Opposition leaders in Argentina responded strongly to the publication of May inflation data, criticising the government’s failure to tamp down runaway price increases.
Presidential hopefuls Horacio Rodríguez Larreta and Patricia Bullirch were some of the most vocal Juntos por el Cambio leaders who questioned the Frente de Todos administration’s economic policy after the INDEC national statistics bureau reported that year-on-year inflation had risen to 114.2 percent.
Consumer prices increased 7.8 percent in May, according to government data, and have risen more than 42 percent so far this year.
"We can't go on like this. From December 10, we are going to start lowering inflation so that we can go back to living in peace," wrote Rodríguez Larreta, the mayor of Buenos Aires City and one of the opposition’s frontrunners for the Presidency.
Bullrich, a former security minister and the mayor’s main rival for the coalition’s nomination, said that data on price hikes were a “monthly index of failure and decadence.” Calling for change at the ballot box in the October election, she decried the lack of “any policy to reverse” inflation.
Unión Cívica Radical (UCR) City mayoral hopeful and national senator Martín Lousteau said the data “showed the failure of the government.”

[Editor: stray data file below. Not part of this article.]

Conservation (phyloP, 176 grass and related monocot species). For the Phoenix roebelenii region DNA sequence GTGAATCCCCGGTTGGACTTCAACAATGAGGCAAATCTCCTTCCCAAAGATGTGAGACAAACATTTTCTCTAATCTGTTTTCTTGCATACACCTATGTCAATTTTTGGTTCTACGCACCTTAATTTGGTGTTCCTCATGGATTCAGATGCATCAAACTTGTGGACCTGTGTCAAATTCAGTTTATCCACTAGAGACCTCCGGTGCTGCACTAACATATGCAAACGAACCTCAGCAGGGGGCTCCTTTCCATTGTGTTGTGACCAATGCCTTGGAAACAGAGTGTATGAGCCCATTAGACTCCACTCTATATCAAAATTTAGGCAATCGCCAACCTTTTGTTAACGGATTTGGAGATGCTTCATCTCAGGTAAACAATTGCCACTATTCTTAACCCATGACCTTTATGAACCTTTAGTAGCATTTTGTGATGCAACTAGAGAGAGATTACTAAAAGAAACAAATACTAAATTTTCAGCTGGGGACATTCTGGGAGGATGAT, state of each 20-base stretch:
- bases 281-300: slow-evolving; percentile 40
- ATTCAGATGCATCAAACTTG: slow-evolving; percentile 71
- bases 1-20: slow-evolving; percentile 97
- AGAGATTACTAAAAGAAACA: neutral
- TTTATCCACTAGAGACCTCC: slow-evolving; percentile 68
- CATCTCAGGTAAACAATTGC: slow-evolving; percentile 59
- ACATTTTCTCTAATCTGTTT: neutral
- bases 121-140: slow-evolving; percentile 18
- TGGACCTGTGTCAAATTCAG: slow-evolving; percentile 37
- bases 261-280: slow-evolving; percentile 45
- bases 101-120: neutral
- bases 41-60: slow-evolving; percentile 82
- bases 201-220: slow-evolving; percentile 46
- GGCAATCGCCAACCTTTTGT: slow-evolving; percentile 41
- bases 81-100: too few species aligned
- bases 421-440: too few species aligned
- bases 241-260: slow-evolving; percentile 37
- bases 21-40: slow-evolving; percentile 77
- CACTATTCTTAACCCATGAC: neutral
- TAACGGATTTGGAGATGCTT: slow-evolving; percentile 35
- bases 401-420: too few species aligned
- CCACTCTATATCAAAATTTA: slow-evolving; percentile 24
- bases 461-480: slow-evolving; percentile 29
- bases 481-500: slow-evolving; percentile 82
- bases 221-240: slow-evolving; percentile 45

Criticism also came from libertarians, with La Libertad Avanza presidential hopeful Javier Milei complaining about the government’s money-printing.
"Repeat after me. Inflation is always and everywhere a monetary phenomenon that derives from an excess supply of money, which can arise from an increase in supply, a fall in demand or both at the same time. Denying it is not free," Milei posted on Twitter, repeating his call for the closure of Argentina’s Central Bank .
On the other end of the spectrum, Frente de Izquierda y Trabajadores (FIT) presidential hopeful Gabriel Solano slammed the main partners of the ruling coalition.
"Only Massa, CFK and Alberto can celebrate an inflation rate of 7.8 percent and a 114 percent jump in year-on-year inflation," he complained, referring to Economy Minister Sergio Massa, Vice-President Cristina Fernández de Kirchner and President Alberto Fernández..